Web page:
Chapter 14 - Motions and questions

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89    Superseded question

A question may be superseded by the moving of motions for:

  1. the adjournment of the Senate;

  2. the adjournment of the debate;

  3. the orders of the day to be called on; and

  4. the previous question.

Amendment history

Adopted: 19 August 1903 as SO 129

1989 revision: Old SO 136 renumbered as SO 89; language simplified and points 1 –4 restructured as paragraphs (a) to (d); paragraph (b) replaced a reference to adjournment for want of a quorum, already covered by the terms of paragraph (a)

Commentary

Procedures to avoid or delay the putting of a question either temporarily or permanently are provided in SO 89. Only the method prescribed by paragraph (b) is in common use. Another common method used to delay a decision is to continue to debate the motion during the time available until that business is interrupted by the operation of SO 57 or any other order of the Senate.[1] The resulting order of the day, if it is government business, may be moved to the end of government business orders of the day on the Notice Paper and delayed indefinitely at the government’s discretion by the use of SO 65. If the motion is a general business motion that remains unresolved at the end of the time available for general business on Thursdays, it stays on the Notice Paper as an order of the day and, in reality, would be called on again only if it is nominated as the item to be designated for debate during another general business opportunity. Only a business of the Senate motion or a matter of privilege retains precedence from day to day and would therefore require a definite intervention to avoid a decision altogether. Even then, the options provided under SO 89 may not be required if SO 67 is used to postpone the matter to a future day. Other options include withdrawing the motion by leave (once it has been moved), or moving a motion on notice to discharge the matter from the Notice Paper. All of these methods are much more common than motions under paragraphs (a), (c) and (d). See Odgers’ Australian Senate Practice, 12th edition, pp.180–81, for discussion of the limitations of these methods.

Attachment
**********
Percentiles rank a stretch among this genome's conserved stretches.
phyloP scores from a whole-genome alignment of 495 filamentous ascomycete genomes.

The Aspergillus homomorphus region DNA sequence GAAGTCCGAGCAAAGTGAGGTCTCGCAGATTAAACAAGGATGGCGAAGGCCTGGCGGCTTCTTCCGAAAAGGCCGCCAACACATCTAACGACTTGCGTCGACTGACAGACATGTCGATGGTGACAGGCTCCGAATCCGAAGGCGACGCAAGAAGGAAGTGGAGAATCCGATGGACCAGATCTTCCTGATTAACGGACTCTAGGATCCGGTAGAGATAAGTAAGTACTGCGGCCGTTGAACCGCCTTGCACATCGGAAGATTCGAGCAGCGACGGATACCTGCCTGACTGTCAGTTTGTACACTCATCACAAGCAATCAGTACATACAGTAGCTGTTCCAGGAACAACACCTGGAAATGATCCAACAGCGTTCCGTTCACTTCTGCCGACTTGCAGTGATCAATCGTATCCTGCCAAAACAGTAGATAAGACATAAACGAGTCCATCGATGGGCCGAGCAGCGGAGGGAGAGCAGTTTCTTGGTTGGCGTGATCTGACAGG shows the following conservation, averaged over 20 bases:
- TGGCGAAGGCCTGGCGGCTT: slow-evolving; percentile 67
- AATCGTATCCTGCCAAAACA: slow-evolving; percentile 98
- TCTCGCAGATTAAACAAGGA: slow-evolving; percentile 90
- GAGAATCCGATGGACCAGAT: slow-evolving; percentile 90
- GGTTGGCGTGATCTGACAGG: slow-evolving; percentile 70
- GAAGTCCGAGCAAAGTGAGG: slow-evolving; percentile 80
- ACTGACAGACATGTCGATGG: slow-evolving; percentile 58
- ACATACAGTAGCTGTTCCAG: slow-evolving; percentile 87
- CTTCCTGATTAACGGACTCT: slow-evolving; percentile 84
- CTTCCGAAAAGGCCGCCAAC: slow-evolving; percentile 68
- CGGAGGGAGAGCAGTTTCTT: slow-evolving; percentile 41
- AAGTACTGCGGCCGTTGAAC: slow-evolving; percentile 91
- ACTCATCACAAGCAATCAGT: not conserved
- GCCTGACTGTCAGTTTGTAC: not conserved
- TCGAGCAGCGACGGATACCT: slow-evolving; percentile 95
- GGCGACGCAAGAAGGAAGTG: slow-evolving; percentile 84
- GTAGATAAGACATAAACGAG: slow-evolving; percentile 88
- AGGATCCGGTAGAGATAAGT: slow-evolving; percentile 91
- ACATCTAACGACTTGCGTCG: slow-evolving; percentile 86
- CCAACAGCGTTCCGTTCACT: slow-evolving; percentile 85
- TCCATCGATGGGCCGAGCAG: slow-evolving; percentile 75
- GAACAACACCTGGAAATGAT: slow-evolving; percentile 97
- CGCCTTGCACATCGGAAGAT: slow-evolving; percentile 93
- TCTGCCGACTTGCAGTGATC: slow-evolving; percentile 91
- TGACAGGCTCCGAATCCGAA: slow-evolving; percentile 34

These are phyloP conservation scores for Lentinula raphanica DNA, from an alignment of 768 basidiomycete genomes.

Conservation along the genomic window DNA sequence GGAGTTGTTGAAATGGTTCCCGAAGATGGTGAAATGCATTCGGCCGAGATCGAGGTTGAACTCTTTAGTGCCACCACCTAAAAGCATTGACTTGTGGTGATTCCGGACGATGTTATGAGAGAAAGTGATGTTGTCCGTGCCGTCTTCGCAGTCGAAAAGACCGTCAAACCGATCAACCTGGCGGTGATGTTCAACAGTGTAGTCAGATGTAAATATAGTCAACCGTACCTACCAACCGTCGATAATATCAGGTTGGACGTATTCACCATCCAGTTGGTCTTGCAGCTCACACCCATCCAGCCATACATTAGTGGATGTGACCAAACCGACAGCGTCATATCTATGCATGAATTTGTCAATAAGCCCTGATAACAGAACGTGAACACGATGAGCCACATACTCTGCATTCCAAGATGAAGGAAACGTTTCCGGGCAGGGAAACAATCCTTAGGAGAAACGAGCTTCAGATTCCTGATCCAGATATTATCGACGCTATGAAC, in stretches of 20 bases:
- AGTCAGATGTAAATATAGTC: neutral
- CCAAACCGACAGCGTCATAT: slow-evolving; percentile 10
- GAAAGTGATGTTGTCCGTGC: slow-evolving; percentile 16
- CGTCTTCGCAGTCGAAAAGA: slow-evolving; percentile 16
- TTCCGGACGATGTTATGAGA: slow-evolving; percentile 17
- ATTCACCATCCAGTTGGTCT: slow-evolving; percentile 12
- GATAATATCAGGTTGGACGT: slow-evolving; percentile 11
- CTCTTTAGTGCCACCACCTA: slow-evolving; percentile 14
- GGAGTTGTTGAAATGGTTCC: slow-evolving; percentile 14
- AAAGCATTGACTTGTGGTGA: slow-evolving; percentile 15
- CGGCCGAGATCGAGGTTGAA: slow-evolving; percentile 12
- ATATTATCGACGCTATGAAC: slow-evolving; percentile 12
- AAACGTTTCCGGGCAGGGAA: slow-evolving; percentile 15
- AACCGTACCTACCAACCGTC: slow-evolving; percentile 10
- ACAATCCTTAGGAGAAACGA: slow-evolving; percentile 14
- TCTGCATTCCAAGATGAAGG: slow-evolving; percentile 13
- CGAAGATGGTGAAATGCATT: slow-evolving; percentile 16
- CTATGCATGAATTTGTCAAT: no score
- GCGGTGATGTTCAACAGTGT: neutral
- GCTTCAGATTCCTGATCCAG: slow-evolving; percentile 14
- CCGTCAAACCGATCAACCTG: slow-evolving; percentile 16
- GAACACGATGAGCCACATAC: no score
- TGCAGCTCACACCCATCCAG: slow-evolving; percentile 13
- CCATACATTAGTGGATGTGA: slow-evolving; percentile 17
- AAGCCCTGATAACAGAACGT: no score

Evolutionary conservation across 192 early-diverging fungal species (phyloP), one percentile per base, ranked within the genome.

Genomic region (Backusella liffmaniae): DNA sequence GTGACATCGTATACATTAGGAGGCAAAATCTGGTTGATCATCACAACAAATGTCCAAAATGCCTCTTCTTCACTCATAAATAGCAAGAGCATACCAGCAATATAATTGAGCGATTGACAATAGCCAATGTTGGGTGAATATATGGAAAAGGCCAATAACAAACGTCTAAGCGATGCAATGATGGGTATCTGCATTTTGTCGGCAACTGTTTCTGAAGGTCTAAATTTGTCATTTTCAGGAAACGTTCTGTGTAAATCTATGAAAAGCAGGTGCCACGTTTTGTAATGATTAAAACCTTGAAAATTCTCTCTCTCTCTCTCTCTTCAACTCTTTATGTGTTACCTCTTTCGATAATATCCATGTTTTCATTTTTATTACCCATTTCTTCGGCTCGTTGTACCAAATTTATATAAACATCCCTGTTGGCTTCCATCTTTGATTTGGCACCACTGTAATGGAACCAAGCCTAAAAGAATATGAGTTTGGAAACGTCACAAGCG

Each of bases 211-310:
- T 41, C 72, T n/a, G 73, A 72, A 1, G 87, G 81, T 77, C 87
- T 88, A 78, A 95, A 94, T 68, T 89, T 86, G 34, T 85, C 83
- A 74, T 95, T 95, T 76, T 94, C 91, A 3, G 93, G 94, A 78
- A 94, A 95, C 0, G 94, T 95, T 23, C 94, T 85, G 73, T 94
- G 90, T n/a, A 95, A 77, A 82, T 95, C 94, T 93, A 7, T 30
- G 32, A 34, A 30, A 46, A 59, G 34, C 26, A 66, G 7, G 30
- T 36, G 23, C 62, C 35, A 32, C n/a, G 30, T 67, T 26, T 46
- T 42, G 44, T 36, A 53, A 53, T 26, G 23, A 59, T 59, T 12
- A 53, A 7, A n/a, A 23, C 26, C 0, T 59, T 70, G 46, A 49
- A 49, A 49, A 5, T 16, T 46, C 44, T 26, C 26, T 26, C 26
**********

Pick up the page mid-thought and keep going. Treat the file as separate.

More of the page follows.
See SOs 53, 83, 94, 95, 97, 201 and 202 for related matters.

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